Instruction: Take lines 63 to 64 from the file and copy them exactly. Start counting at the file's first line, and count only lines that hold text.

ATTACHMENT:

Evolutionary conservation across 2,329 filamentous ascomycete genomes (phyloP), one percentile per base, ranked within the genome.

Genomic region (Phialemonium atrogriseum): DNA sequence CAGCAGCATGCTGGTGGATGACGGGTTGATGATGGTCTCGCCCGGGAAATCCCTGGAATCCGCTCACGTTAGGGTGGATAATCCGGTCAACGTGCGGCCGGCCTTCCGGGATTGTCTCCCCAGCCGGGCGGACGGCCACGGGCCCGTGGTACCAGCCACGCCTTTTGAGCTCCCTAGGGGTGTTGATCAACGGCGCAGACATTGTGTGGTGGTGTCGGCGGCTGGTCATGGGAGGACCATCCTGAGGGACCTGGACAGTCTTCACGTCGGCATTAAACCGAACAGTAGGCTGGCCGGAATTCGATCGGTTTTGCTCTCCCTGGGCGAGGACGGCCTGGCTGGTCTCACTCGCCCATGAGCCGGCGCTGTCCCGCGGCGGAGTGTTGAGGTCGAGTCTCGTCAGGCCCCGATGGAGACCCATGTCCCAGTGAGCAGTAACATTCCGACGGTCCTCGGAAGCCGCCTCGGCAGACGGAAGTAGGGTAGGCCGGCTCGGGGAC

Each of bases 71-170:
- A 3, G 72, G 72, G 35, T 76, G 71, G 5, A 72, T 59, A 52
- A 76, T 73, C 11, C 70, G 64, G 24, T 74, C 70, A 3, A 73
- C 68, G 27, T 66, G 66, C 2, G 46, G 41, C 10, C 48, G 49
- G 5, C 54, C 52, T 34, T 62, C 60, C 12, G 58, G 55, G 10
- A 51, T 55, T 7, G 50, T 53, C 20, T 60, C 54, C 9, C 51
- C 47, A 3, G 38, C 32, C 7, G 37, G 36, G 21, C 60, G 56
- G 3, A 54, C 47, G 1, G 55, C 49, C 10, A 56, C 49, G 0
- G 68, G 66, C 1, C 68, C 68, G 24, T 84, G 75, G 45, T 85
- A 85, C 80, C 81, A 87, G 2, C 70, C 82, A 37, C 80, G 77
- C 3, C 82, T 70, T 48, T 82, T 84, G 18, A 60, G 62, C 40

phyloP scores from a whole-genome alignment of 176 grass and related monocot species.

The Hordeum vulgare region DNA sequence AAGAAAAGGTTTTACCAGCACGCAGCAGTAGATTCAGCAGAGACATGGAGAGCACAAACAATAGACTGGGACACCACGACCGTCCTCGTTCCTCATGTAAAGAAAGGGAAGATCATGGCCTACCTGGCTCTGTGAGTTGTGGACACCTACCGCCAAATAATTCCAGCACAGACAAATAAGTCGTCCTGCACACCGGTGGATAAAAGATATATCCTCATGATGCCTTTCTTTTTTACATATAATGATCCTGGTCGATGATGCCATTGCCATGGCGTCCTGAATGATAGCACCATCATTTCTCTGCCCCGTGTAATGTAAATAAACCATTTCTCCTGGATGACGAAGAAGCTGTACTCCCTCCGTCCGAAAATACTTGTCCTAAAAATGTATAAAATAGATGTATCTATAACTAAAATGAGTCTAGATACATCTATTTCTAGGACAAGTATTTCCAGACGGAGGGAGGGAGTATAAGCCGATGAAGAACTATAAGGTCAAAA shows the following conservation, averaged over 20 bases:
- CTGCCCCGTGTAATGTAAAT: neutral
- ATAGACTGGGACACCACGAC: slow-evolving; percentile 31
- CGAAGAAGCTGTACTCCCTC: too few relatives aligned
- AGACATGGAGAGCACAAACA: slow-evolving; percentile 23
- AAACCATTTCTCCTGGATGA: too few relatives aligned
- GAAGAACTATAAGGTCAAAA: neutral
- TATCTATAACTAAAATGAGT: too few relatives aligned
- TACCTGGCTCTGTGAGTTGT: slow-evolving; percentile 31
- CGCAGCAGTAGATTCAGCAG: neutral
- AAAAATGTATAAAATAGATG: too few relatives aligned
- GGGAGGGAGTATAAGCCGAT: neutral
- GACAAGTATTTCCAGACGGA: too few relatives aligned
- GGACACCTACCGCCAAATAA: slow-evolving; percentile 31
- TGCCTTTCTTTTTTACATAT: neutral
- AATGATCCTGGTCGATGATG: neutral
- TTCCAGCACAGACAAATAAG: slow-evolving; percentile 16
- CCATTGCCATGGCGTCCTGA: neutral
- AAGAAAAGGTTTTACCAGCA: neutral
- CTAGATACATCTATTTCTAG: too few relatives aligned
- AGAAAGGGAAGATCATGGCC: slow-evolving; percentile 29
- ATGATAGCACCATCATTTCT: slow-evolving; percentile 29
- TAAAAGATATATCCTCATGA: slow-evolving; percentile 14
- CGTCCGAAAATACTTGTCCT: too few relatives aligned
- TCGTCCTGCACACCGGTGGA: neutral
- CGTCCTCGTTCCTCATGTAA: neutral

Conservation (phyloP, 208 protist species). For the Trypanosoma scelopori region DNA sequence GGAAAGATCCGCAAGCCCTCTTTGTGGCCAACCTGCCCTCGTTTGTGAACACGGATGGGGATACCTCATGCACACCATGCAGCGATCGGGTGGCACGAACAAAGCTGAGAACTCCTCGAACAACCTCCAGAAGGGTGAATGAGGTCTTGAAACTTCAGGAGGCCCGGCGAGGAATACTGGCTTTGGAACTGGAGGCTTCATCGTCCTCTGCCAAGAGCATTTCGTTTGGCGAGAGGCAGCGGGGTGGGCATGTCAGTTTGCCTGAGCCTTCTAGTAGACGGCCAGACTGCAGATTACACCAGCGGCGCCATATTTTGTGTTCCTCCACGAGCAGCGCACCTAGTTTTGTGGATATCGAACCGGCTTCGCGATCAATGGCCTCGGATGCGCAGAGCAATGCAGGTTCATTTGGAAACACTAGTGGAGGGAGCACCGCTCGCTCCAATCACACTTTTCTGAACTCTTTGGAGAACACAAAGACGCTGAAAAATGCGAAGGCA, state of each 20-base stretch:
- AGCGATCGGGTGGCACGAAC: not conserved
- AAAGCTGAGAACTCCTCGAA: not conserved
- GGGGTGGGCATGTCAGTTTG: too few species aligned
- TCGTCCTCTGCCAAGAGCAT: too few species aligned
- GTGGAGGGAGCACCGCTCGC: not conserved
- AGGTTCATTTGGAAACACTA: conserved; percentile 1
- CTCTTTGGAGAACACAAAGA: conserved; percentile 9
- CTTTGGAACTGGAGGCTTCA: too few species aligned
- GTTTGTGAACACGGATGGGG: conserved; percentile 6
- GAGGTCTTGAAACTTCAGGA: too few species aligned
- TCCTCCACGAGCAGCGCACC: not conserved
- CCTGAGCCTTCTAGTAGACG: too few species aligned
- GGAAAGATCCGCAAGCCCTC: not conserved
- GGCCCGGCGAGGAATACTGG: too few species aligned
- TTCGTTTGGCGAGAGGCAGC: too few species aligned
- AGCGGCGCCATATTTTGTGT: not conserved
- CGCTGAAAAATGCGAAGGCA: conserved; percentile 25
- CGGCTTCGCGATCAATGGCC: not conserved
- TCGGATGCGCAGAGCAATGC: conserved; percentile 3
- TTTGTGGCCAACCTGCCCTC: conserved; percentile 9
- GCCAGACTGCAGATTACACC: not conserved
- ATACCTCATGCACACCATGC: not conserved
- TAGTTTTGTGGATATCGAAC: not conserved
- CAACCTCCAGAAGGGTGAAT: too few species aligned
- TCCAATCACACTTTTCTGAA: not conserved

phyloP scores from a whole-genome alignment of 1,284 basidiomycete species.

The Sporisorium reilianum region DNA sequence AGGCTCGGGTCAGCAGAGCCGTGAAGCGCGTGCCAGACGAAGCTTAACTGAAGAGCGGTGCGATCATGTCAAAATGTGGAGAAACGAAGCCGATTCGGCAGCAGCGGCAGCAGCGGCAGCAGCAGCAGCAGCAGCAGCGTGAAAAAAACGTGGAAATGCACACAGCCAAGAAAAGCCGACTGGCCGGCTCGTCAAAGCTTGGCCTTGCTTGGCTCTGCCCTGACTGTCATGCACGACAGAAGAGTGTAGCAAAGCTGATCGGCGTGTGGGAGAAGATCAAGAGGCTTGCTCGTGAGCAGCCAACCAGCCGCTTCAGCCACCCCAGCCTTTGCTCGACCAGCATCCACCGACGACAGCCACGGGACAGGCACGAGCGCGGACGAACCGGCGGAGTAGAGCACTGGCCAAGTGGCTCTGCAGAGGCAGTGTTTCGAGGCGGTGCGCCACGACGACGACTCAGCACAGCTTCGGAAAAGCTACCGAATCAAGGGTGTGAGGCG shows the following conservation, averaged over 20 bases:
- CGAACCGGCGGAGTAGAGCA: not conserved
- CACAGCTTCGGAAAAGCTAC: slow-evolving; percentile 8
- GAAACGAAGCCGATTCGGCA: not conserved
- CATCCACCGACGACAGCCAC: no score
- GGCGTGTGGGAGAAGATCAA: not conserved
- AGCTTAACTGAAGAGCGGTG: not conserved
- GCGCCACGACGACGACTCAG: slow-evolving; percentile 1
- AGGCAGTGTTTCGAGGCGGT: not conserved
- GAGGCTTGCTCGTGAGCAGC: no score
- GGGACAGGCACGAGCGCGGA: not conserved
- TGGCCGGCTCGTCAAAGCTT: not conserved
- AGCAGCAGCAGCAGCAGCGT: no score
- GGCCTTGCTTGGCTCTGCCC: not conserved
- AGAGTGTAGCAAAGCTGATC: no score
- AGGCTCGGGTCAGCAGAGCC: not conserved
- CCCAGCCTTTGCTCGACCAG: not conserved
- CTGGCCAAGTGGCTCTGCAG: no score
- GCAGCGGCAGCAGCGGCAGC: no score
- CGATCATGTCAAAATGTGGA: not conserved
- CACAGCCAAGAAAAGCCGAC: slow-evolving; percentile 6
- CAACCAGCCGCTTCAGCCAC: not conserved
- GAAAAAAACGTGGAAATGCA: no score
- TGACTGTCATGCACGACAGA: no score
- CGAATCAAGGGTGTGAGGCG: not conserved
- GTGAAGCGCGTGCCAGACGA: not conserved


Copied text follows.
- ATACCTCATGCACACCATGC: not conserved
- TAGTTTTGTGGATATCGAAC: not conserved